Unlike some of the other features in this chapter, the header and footer tools are on the Insert tab not the Page Layout tab. Each of the menus provides predesigned page elements, known in Word-speak as Building Blocks. So, for example, if you select a header Building Block, it may add text and several graphic elements to the top of your page. You can keep these canned headers as they are, or use them as a starting point for your own imagination.
The following steps show you how to use a Building Block to add a header to your document and then tweak it a bit by inserting an additional field. The Header menu is a good example, as it gives you a clear representation of the available predesigned headers. Use the scroll bar on the right to find the Tiles header.
You can drag the box in the scroll bar to move quickly through the menu, or use the arrow buttons to browse through the examples. Click the Tiles header to insert it into your document.
The Tiles header includes a box with a rule around it and two tiles of color. Inside the tiles are bracketed words. When you insert a header, a couple of other things happen too. A single click anywhere on the words selects the entire group.
Type your title, say, A Tale of Two Cities. When you type, the other words and the brackets disappear. For details, see the box. This standard Word tool lets you enter a date by selecting it. At the top, you see the month and year. Click the buttons on either side to move backward or forward through the months.
Click a date on the calendar below to select a specific date. Word uses the year from the date you selected to update the Year text in the header. Or you can enter a year simply by typing it. Click the header to the right of your title.
If the title is highlighted, use the right arrow key to deselect the title, and then type a hyphen – followed by a space. You can also add automatically updating text by inserting a field, which is how Word creates those ever-changing dates and page numbers. Word has fields for lots of other stuff too. You must use the Field dialog box. The Field dialog box opens showing an alphabetical list of field names on the left side, as shown in Figure Fields store information about your document and keep track of other information that you can use in your documents.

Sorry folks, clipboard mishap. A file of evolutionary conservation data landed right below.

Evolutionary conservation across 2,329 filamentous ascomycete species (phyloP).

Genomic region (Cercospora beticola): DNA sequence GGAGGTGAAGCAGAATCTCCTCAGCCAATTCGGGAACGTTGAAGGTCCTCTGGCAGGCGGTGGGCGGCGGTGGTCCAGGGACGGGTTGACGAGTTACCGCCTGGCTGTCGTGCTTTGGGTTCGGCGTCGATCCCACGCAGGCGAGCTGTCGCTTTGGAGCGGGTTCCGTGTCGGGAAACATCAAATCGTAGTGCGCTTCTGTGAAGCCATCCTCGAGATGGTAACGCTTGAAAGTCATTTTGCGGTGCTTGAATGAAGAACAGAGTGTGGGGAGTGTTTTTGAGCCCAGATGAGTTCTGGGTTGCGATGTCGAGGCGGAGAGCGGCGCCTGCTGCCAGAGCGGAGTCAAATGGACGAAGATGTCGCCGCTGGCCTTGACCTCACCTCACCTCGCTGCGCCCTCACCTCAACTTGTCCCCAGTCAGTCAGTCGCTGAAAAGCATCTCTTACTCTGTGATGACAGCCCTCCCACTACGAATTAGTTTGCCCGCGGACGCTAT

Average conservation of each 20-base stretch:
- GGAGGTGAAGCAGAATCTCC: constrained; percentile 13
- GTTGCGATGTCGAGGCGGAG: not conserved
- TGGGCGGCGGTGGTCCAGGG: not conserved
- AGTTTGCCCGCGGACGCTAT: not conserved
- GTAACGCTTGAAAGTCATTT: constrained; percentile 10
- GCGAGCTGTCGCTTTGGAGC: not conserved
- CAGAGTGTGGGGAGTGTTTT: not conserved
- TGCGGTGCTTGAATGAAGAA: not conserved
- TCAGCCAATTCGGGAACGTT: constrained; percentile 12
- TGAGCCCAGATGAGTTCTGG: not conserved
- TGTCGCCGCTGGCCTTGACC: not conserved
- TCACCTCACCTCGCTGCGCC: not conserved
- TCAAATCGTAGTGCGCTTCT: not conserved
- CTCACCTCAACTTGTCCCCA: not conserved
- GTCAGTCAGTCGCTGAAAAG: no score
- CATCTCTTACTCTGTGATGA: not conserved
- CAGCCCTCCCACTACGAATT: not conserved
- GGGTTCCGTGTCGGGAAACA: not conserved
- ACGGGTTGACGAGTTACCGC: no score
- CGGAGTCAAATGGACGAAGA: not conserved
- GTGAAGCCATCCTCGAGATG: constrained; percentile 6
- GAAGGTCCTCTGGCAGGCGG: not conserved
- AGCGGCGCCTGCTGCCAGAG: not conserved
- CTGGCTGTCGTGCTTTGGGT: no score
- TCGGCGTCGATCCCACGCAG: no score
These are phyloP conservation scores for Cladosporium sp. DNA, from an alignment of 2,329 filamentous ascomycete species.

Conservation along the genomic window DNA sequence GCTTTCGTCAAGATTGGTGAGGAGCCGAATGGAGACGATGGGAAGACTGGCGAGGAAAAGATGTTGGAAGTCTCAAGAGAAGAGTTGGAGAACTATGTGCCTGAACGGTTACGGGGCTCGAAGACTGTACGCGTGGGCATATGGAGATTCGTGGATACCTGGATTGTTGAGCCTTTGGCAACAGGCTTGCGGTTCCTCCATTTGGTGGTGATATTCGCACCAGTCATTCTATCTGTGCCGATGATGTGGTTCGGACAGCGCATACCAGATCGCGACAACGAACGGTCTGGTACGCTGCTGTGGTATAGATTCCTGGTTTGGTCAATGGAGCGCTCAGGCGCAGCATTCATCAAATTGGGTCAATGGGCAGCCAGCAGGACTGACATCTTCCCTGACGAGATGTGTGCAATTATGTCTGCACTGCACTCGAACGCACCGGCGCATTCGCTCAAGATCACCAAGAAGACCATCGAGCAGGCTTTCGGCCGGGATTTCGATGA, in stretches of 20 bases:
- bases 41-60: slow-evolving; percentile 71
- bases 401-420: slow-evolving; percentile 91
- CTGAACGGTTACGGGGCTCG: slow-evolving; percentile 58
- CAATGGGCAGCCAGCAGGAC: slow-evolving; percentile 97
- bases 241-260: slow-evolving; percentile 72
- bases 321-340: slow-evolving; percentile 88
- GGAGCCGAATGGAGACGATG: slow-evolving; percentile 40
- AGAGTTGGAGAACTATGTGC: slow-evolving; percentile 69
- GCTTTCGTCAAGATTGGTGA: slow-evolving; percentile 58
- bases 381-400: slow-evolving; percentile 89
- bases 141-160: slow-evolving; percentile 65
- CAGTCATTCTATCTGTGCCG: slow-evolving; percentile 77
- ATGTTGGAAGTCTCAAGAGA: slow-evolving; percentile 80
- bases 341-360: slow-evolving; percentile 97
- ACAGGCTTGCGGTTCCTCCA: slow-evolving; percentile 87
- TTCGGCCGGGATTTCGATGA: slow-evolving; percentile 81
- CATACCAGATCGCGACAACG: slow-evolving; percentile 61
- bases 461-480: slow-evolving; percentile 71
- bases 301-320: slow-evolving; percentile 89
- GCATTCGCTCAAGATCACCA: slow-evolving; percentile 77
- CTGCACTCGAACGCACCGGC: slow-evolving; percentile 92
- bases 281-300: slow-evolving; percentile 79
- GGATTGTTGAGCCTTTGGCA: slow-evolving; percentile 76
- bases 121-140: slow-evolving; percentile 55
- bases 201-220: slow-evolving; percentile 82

Double-click the Author field name to insert it into the header. You have two options for closing the header and going back to editing your document. You can double-click anywhere outside the header, or, on the right side of the ribbon, you can click the Close Header and Footer button.
Either way, the header fades out and the text of your document sharpens up. When you type to replace placeholder text in a Quick Part like the header title in step 3 on Section 4.
Every Word document has properties —defining information like author, title, and subject. When you give the header a new title, Word takes those words and inserts them in the Title field of the Document Information Panel.